What makes me most angry is that I *explained* to the student exactly what the former student figured out about how to give me the novacaine in a way I could tolerate, and he ignored my information and request. Former dental student figured out that if the novacaine was injected more slowly and gradually, taking several minutes per shot, so that the numbness spread out before the needle is moved deeper, that the whole process was not agonizingly painful. It takes longer to give each injection that way, but it makes all the difference. There were four injections into the upper left quadrant of my mouth. I felt each one, and they were not given slowly enough to pre-numb the tissue prior to further insertion. If at the beginning they had told me that I was going to get four injections, that would have helped me mentally prepare, at least a little. Plus even though I told them prior to my appointment that I wanted to have nitrous, the student asked me again if I needed it, and wasn't I willing to try doing without. The whole thing was just SNAFUed. I have had deep cleanings done without any novacaine at all, and while it wasn't "fun" it was tolerable, and certainly not traumatic. I had nightmares for two nights after last Friday.
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November SMART goals (x=extra)
# THINGS MADE THINGS FIXED THINGS GONE
1 Thora gown Earthboxes filledbag to Goodwill
2 Isabel gown woodchips moved-
3 chookhouse basex -
4 x
x
-
5 xx -
6 x x -
7 x x -
8 x x x
9 x
x x
10 x x x
11 x x x
12 x x x
13 x x x
14 x x x
15 x x x

5 comments:

  1. Dear Indigo Tiger - Your dental fuck up is terrible. It sounds like the student was simply unwilling to do what was needed for you. And to then fire you as a patient is horrible. It sounds like some poor training is going on. I hope the patient advocate can do something to help. Any dentist-in-training who cannot deal w/a patient's pain and/or anxiety is not going to be a very good dentist, I'm sorry to say. On to SWAP 2019 - I'm thinking about joining up! And I am inspired by your clever SWAP plan - that you have it all woven together w/the pre-SWAP dress, the 6-PAC and the 2019 Wardrobe challenge is very impressive!!! I'm thinking about it for myself. . . still thinking about it. But I have a scarf in mind for my inspiration. . .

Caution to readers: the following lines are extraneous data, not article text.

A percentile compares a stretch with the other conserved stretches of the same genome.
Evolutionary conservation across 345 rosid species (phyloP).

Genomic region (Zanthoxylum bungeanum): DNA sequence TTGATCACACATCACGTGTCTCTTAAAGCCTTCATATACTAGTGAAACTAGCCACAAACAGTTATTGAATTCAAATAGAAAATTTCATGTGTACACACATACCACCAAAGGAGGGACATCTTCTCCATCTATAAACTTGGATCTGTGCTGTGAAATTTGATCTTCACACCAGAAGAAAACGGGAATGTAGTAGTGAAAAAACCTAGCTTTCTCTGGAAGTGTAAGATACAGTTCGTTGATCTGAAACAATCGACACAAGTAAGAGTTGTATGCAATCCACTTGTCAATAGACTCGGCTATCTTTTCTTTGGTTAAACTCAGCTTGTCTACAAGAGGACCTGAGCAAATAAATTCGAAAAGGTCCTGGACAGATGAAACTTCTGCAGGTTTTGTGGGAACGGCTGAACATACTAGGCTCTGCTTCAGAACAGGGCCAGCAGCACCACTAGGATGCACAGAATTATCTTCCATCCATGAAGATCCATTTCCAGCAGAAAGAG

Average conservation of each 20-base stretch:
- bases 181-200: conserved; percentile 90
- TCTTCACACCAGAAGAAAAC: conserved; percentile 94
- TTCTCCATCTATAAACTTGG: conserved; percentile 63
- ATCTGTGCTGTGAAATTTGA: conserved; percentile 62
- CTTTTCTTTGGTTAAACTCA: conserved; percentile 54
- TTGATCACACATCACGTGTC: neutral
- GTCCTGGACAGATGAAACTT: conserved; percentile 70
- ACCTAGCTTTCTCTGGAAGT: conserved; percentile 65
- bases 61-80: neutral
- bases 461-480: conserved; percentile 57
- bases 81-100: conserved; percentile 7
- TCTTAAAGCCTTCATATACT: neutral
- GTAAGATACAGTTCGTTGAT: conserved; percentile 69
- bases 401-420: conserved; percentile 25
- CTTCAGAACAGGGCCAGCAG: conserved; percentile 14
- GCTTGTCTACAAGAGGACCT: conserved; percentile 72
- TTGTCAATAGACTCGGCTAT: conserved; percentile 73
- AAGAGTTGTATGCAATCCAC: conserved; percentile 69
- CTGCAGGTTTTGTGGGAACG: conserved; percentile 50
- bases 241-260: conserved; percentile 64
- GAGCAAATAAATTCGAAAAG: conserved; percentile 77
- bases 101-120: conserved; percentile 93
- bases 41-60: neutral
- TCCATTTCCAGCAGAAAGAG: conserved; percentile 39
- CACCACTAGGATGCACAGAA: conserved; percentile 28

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    1. Oh Hello Claire!!! It would be so much fun if you joined in on SWAP 2019, I've missed hearing from you online... Also I am planning on heading up to Seattle sometime, as there is a Viking exhibition at the Norse Museum that I really want to see, maybe we can actually visit in person???

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  2. It would be totally fab to see you in Seattle! I am away until Dec 10 - how long does the Viking exhibition last?
    Still pondering SWAP - the planning part is really fun. . .

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    1. Sometimes I feel like the SWAP planning is the most fun part of the whole thing... although, wearing the clothing I make is probably the most useful part, and I have much improved as far as making good choices that I do wear, not like the year I made a whole passel of t-shirts, which languish unworn..

      The exhibit at the Nordic Museum will be there through April 14 2019, so there should be time to plan a road trip north for me, once you are back in town!

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  3. I agree - planning is endlessly enjoyable. Just now I have been thinking about how I could use some ridiculous fabric I have - coral mesh covered in coral ribbons winding all over w/very large silver sequins sewn all over it. . . I have it in my "mesh and lace" box and look at it 3 or 4 times a year. It may have a role in my SWAP!
    Oh good news about the long Viking exhibit! We can make a plan.